• The report implies that there is a large increase in demand for pine pulpwood from pellet manufacturers. Because the demand figure is not quantified, readers are encouraged to assume that the increase in demand from pellet and OSB manufacturers is contributing significantly to the price increase, since price is the only thing that is quantified (22%). Again, however, DECC appears to be selectively choosing what data to present. One of these posts (#3, Forest2Market, 2014) actually quantifies the annual increase in demand for pine pulpwood from 2012 to 2013. This blog post shows that demand from pellet manufacturers increased just 2%, a total of 80,000 short green tons during this period. Of the total increase in demand from 2012 to 2013 from OSB and pellets, less than 8% of that increase can be attributed to pellets. In fact, when you look at all pine pulpwood consumption in this period, demand increased by just 1.4 percent, or 1.7 million short green tons. Of this total, pellet demand accounted for less than 5% of the increase. OSB demand accounted for more than 55%, and pulp & paper accounted for 40%.
  • If DECC had used the data available in all three blog posts, they could easily have accurately and fairly quantified the increase in demand just from pellet manufacture from 2012 to 2013, and if they were interested in the actual price increase that occurred over that same period (NOT the 22% was the change in the price of pine pulpwood from September/October 2012 to September/October 2013 of 22%, a comparison of one quarter’s price to another), a five-minute phone call would have sufficed. If we had been asked to pull the data so that DECC could use an apples-to-apples comparison, the resulting report would have revealed an 11 percent increase in pine pulpwood prices in the South from 2012 to 2013. If we assume that all of the increase in price was a result of increased demand, the increase in demand from pellets would represent just 5% of the price increase for the year. (It should be noted and taken seriously, however, that demand is just one of the causes of price change, so the actual effect is probably much lower.  This blog post outlines four more causes.)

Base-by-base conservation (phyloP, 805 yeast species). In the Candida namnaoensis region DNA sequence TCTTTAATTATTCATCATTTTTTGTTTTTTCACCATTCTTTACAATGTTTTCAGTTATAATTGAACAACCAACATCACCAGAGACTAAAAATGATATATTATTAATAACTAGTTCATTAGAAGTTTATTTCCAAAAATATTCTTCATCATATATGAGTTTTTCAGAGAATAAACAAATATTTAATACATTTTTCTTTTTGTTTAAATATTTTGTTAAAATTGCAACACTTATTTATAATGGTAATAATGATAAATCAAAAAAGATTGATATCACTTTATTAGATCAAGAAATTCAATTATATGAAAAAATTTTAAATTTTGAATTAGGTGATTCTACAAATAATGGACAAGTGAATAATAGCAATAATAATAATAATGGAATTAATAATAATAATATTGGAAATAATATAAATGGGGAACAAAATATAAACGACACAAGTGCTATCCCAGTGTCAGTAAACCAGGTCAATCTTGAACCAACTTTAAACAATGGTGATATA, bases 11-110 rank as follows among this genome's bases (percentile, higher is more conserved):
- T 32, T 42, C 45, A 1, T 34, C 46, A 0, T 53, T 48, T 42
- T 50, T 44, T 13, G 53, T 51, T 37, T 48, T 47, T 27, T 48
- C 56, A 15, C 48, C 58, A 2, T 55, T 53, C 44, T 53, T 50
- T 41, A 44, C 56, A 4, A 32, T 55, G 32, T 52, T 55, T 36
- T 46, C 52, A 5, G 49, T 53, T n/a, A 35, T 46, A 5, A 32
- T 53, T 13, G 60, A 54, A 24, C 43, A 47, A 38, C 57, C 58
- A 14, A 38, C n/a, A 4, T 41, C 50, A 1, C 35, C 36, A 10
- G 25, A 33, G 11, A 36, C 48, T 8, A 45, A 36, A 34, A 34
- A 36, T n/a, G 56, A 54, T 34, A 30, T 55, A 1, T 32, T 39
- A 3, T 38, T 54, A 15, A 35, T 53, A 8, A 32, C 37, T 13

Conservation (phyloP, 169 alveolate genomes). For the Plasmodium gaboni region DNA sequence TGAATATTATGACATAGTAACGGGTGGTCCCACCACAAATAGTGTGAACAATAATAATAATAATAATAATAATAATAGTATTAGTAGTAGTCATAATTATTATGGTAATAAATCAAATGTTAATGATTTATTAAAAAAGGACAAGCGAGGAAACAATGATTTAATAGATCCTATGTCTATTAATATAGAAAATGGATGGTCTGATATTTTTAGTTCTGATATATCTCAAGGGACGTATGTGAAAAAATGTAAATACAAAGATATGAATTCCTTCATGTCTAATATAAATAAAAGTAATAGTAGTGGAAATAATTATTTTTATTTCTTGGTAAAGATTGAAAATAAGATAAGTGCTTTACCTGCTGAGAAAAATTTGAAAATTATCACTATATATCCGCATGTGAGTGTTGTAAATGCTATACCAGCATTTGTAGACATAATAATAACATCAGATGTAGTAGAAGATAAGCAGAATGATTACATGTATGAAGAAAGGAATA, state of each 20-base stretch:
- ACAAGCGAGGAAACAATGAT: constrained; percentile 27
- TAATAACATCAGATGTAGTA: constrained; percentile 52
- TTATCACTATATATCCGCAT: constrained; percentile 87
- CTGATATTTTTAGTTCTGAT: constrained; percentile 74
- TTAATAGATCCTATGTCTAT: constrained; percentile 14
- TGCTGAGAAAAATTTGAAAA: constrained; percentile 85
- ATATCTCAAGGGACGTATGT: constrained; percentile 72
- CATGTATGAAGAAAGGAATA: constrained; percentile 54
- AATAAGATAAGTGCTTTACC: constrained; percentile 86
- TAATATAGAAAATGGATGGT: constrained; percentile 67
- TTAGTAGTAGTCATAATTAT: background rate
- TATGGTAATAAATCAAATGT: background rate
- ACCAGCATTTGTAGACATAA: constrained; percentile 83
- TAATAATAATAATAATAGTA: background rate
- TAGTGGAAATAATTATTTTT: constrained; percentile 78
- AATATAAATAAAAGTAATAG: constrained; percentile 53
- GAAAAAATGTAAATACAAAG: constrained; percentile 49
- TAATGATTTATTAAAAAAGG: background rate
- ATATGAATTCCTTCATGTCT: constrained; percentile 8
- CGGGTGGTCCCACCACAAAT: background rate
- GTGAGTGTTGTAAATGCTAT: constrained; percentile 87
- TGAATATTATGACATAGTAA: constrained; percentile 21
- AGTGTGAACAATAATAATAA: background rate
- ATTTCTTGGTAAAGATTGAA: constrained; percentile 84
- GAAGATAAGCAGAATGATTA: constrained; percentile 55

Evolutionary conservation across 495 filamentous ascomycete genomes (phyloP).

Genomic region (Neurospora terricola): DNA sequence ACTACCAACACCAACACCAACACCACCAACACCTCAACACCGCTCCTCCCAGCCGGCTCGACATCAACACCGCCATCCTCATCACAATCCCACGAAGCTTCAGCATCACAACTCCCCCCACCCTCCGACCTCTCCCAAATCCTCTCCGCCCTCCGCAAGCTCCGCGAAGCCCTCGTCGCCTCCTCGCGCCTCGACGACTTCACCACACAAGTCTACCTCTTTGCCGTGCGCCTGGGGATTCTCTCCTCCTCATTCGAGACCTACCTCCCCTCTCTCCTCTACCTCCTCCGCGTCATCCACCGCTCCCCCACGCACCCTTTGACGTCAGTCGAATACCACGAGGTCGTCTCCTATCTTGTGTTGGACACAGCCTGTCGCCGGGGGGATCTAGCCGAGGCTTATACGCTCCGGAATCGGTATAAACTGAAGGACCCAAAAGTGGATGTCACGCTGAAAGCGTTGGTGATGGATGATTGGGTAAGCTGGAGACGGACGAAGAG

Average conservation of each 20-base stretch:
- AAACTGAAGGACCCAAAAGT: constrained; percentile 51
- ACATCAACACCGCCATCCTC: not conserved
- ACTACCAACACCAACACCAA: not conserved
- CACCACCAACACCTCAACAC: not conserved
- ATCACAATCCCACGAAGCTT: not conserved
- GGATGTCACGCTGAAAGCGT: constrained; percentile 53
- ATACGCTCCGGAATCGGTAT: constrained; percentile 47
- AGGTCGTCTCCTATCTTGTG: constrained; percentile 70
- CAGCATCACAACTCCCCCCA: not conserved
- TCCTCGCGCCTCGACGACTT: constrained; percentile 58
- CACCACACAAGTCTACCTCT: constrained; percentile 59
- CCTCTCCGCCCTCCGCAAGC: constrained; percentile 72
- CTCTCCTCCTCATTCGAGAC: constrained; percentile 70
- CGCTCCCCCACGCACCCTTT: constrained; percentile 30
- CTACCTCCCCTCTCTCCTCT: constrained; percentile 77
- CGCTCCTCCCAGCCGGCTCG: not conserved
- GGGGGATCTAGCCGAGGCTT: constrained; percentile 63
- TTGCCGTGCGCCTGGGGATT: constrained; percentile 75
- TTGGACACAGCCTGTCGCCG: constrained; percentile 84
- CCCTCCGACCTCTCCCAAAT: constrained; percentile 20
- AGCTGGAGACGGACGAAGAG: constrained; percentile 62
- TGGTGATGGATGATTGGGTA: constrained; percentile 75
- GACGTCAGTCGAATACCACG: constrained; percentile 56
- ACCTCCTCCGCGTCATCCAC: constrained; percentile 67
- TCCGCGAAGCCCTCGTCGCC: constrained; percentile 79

This kind of selective use of the facts reported in the three Forest2Market posts cited in the report's bibliography gives the appearance that DECC is choosing only that data which is consistent with a particular perspective on the use of North American biomass. Based on the range of inaccuracies that this selective presentation of our blog content produces, DECC is likely to make a bad decision if it intends to use this particular interpretation of our data to make a decision about “cost-effective, sustainably produced biomass.”

And the ramifications of this type of carelessness are serious. From this data, the report draws the following conclusions:

  • Page 38: After incorrectly implying that Forest2Market reported that pellet and OSB demand were responsible for a 22% increase in pine pulpwood price between September/October of 2012 and 2013,the report lists several studies that outline the potential effects on forests of high pulpwood prices, including an increased rate of harvests and displacement of wood used for non-bioenergy wood products and establishment of more intensively managed plantations (Abt and Abt, Walker et al) and the replacement of agricultural lands and natural timberland with plantations (Wear and Greis).
  • Page 90: After repeating this same inaccurate view of the data from our blogs on page 89, the report concludes, “This indicates that counterfactuals relevant to high demand for wood may be most likely.”

Because the use of Forest2Market blog content is misleading at best and manipulated to a purpose at worst, the counterfactuals the report’s findings are based on may be equally misleading—they may be counter, but they are not factual. In fact, they are prime examples of how NOT to use data to make policy.